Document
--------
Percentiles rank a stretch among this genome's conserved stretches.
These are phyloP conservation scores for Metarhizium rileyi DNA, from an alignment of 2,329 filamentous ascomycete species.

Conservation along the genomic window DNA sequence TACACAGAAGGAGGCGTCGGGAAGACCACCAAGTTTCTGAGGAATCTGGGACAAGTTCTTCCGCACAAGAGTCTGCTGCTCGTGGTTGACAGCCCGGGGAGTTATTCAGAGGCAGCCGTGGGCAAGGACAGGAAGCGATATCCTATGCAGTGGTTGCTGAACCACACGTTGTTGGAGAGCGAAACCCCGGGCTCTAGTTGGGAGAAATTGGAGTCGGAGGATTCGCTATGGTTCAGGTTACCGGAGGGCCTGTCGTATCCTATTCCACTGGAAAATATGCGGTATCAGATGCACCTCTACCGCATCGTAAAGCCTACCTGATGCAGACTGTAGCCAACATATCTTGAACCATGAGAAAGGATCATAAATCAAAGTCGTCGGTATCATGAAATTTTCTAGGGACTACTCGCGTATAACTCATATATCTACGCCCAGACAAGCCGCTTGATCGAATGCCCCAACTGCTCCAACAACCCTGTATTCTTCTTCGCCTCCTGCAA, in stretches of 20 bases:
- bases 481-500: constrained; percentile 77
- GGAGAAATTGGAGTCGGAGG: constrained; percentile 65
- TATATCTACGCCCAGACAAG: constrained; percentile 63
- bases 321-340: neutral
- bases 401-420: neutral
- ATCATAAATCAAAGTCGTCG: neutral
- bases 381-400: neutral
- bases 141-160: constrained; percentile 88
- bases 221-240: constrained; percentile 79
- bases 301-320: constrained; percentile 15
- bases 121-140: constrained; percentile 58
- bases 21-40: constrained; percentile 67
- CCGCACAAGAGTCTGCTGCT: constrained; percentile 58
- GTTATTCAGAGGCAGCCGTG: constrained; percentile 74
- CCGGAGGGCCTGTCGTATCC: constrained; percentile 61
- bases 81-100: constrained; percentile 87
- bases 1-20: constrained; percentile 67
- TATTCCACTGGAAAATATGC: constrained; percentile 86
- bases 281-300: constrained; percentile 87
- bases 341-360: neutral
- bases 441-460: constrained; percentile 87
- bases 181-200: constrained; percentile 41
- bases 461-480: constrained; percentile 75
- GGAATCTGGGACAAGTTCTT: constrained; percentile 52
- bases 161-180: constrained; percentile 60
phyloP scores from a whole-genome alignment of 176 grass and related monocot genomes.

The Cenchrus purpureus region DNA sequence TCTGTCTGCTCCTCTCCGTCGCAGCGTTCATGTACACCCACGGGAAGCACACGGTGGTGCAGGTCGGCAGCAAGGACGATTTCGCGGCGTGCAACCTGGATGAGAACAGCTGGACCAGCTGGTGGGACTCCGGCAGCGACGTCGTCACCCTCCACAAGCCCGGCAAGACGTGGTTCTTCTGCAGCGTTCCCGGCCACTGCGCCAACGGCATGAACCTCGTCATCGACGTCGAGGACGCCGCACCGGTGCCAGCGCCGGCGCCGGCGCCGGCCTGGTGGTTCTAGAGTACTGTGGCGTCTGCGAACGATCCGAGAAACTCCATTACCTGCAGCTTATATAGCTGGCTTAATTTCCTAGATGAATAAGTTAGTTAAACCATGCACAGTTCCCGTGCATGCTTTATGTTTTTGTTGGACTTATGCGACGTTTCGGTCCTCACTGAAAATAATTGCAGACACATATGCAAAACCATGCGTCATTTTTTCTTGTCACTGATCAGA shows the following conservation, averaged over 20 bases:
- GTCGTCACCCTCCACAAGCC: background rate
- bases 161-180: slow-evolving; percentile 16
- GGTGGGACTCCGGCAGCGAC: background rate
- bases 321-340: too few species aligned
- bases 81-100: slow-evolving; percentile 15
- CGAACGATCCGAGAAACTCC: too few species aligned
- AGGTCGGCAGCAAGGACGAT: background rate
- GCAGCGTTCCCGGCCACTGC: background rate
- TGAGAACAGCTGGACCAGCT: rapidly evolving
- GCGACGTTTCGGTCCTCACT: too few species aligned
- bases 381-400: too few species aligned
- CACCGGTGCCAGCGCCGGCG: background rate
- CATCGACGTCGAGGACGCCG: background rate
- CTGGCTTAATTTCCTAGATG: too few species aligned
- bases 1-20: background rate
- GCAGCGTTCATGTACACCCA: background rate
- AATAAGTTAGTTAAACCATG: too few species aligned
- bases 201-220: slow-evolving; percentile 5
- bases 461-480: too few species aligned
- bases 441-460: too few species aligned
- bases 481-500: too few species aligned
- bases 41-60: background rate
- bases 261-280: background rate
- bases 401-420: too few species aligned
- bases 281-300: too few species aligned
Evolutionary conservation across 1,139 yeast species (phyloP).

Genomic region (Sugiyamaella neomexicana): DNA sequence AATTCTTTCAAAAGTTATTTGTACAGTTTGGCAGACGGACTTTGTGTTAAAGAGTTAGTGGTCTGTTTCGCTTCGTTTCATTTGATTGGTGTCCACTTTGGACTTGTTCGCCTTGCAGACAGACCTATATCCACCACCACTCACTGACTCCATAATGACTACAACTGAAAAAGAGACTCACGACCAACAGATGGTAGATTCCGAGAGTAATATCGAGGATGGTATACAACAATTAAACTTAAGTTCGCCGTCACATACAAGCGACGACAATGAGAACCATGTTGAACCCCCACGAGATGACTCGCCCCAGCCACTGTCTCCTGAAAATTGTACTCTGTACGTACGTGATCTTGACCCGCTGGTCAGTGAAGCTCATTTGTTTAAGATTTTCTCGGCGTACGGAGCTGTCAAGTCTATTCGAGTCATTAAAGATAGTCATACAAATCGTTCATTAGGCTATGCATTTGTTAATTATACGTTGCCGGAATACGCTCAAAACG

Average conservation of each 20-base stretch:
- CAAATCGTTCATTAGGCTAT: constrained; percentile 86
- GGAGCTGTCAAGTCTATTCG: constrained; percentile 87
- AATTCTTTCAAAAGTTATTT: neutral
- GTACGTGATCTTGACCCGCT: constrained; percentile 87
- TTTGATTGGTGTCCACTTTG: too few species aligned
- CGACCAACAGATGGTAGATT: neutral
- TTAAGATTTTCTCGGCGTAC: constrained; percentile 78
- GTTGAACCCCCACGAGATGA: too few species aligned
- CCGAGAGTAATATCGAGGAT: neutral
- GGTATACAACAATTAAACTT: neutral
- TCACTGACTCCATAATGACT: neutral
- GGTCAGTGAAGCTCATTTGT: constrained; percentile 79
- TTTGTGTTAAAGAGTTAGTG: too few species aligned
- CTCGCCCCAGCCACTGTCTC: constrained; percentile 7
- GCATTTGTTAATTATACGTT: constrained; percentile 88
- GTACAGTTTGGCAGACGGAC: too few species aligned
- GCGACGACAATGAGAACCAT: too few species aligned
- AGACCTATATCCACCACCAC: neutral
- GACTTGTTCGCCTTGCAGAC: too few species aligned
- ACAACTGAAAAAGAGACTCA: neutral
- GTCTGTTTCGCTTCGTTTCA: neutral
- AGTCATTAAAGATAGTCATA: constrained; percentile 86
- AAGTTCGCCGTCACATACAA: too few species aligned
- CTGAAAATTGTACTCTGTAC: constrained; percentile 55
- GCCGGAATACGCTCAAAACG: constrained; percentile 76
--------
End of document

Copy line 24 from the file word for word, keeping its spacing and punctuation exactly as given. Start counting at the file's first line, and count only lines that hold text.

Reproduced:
- bases 441-460: constrained; percentile 87